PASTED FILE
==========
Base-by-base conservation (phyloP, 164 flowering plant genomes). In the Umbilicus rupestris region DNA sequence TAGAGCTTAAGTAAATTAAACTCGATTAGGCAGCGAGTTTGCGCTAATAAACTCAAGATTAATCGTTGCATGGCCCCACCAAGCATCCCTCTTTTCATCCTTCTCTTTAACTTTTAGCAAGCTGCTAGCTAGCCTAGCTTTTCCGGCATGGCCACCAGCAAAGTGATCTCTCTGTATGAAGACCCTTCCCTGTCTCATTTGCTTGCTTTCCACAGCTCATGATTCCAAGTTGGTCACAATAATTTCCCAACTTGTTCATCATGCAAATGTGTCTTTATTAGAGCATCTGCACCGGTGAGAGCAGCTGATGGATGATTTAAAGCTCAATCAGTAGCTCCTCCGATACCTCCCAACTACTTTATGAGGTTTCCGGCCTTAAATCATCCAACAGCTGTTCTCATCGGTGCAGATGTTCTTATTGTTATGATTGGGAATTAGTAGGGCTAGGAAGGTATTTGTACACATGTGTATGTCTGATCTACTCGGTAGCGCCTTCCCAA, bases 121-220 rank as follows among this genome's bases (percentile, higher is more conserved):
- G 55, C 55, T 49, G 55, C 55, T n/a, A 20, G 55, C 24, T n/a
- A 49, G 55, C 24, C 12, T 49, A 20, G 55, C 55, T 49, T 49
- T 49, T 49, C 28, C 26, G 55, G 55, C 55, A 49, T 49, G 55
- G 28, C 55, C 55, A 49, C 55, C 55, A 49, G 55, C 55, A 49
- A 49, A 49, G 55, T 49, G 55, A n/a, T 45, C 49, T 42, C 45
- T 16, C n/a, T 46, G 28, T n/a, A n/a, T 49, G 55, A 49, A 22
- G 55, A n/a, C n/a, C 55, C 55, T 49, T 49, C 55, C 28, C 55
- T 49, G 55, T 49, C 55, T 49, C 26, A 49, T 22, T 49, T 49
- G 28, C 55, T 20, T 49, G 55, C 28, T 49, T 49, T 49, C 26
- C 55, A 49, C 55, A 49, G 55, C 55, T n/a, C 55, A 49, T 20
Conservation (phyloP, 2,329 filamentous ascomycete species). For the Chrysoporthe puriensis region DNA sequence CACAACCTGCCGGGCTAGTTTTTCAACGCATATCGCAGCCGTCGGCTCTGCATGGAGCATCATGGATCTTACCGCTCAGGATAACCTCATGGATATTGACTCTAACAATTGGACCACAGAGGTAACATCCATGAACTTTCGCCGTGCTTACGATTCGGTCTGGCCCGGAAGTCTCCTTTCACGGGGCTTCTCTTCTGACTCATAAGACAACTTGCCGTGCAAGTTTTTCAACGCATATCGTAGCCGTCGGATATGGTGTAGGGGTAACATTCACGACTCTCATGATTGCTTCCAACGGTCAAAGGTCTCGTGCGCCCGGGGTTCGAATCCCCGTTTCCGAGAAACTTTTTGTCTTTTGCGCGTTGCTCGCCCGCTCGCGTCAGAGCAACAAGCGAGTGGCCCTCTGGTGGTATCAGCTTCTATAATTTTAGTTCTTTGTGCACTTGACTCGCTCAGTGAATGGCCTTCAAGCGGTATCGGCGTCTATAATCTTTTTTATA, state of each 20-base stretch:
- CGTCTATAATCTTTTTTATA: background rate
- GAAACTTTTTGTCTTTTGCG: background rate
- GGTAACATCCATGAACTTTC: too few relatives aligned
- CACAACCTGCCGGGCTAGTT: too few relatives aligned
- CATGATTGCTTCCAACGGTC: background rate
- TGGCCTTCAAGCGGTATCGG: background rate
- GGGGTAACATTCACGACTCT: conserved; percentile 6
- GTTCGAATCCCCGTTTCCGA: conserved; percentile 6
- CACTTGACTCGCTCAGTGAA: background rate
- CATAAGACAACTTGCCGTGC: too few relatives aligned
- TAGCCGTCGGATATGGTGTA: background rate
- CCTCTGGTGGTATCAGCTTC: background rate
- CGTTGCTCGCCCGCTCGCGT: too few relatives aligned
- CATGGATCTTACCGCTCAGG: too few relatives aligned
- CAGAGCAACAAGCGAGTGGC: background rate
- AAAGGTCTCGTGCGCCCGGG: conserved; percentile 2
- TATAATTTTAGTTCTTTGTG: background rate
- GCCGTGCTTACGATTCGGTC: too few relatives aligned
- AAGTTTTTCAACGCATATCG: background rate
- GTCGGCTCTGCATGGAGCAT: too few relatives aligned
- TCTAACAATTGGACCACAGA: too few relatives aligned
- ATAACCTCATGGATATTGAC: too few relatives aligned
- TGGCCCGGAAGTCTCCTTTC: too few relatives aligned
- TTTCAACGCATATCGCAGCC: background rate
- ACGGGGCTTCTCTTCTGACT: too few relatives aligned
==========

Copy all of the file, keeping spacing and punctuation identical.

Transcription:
Base-by-base conservation (phyloP, 164 flowering plant genomes). In the Umbilicus rupestris region DNA sequence TAGAGCTTAAGTAAATTAAACTCGATTAGGCAGCGAGTTTGCGCTAATAAACTCAAGATTAATCGTTGCATGGCCCCACCAAGCATCCCTCTTTTCATCCTTCTCTTTAACTTTTAGCAAGCTGCTAGCTAGCCTAGCTTTTCCGGCATGGCCACCAGCAAAGTGATCTCTCTGTATGAAGACCCTTCCCTGTCTCATTTGCTTGCTTTCCACAGCTCATGATTCCAAGTTGGTCACAATAATTTCCCAACTTGTTCATCATGCAAATGTGTCTTTATTAGAGCATCTGCACCGGTGAGAGCAGCTGATGGATGATTTAAAGCTCAATCAGTAGCTCCTCCGATACCTCCCAACTACTTTATGAGGTTTCCGGCCTTAAATCATCCAACAGCTGTTCTCATCGGTGCAGATGTTCTTATTGTTATGATTGGGAATTAGTAGGGCTAGGAAGGTATTTGTACACATGTGTATGTCTGATCTACTCGGTAGCGCCTTCCCAA, bases 121-220 rank as follows among this genome's bases (percentile, higher is more conserved):
- G 55, C 55, T 49, G 55, C 55, T n/a, A 20, G 55, C 24, T n/a
- A 49, G 55, C 24, C 12, T 49, A 20, G 55, C 55, T 49, T 49
- T 49, T 49, C 28, C 26, G 55, G 55, C 55, A 49, T 49, G 55
- G 28, C 55, C 55, A 49, C 55, C 55, A 49, G 55, C 55, A 49
- A 49, A 49, G 55, T 49, G 55, A n/a, T 45, C 49, T 42, C 45
- T 16, C n/a, T 46, G 28, T n/a, A n/a, T 49, G 55, A 49, A 22
- G 55, A n/a, C n/a, C 55, C 55, T 49, T 49, C 55, C 28, C 55
- T 49, G 55, T 49, C 55, T 49, C 26, A 49, T 22, T 49, T 49
- G 28, C 55, T 20, T 49, G 55, C 28, T 49, T 49, T 49, C 26
- C 55, A 49, C 55, A 49, G 55, C 55, T n/a, C 55, A 49, T 20
Conservation (phyloP, 2,329 filamentous ascomycete species). For the Chrysoporthe puriensis region DNA sequence CACAACCTGCCGGGCTAGTTTTTCAACGCATATCGCAGCCGTCGGCTCTGCATGGAGCATCATGGATCTTACCGCTCAGGATAACCTCATGGATATTGACTCTAACAATTGGACCACAGAGGTAACATCCATGAACTTTCGCCGTGCTTACGATTCGGTCTGGCCCGGAAGTCTCCTTTCACGGGGCTTCTCTTCTGACTCATAAGACAACTTGCCGTGCAAGTTTTTCAACGCATATCGTAGCCGTCGGATATGGTGTAGGGGTAACATTCACGACTCTCATGATTGCTTCCAACGGTCAAAGGTCTCGTGCGCCCGGGGTTCGAATCCCCGTTTCCGAGAAACTTTTTGTCTTTTGCGCGTTGCTCGCCCGCTCGCGTCAGAGCAACAAGCGAGTGGCCCTCTGGTGGTATCAGCTTCTATAATTTTAGTTCTTTGTGCACTTGACTCGCTCAGTGAATGGCCTTCAAGCGGTATCGGCGTCTATAATCTTTTTTATA, state of each 20-base stretch:
- CGTCTATAATCTTTTTTATA: background rate
- GAAACTTTTTGTCTTTTGCG: background rate
- GGTAACATCCATGAACTTTC: too few relatives aligned
- CACAACCTGCCGGGCTAGTT: too few relatives aligned
- CATGATTGCTTCCAACGGTC: background rate
- TGGCCTTCAAGCGGTATCGG: background rate
- GGGGTAACATTCACGACTCT: conserved; percentile 6
- GTTCGAATCCCCGTTTCCGA: conserved; percentile 6
- CACTTGACTCGCTCAGTGAA: background rate
- CATAAGACAACTTGCCGTGC: too few relatives aligned
- TAGCCGTCGGATATGGTGTA: background rate
- CCTCTGGTGGTATCAGCTTC: background rate
- CGTTGCTCGCCCGCTCGCGT: too few relatives aligned
- CATGGATCTTACCGCTCAGG: too few relatives aligned
- CAGAGCAACAAGCGAGTGGC: background rate
- AAAGGTCTCGTGCGCCCGGG: conserved; percentile 2
- TATAATTTTAGTTCTTTGTG: background rate
- GCCGTGCTTACGATTCGGTC: too few relatives aligned
- AAGTTTTTCAACGCATATCG: background rate
- GTCGGCTCTGCATGGAGCAT: too few relatives aligned
- TCTAACAATTGGACCACAGA: too few relatives aligned
- ATAACCTCATGGATATTGAC: too few relatives aligned
- TGGCCCGGAAGTCTCCTTTC: too few relatives aligned
- TTTCAACGCATATCGCAGCC: background rate
- ACGGGGCTTCTCTTCTGACT: too few relatives aligned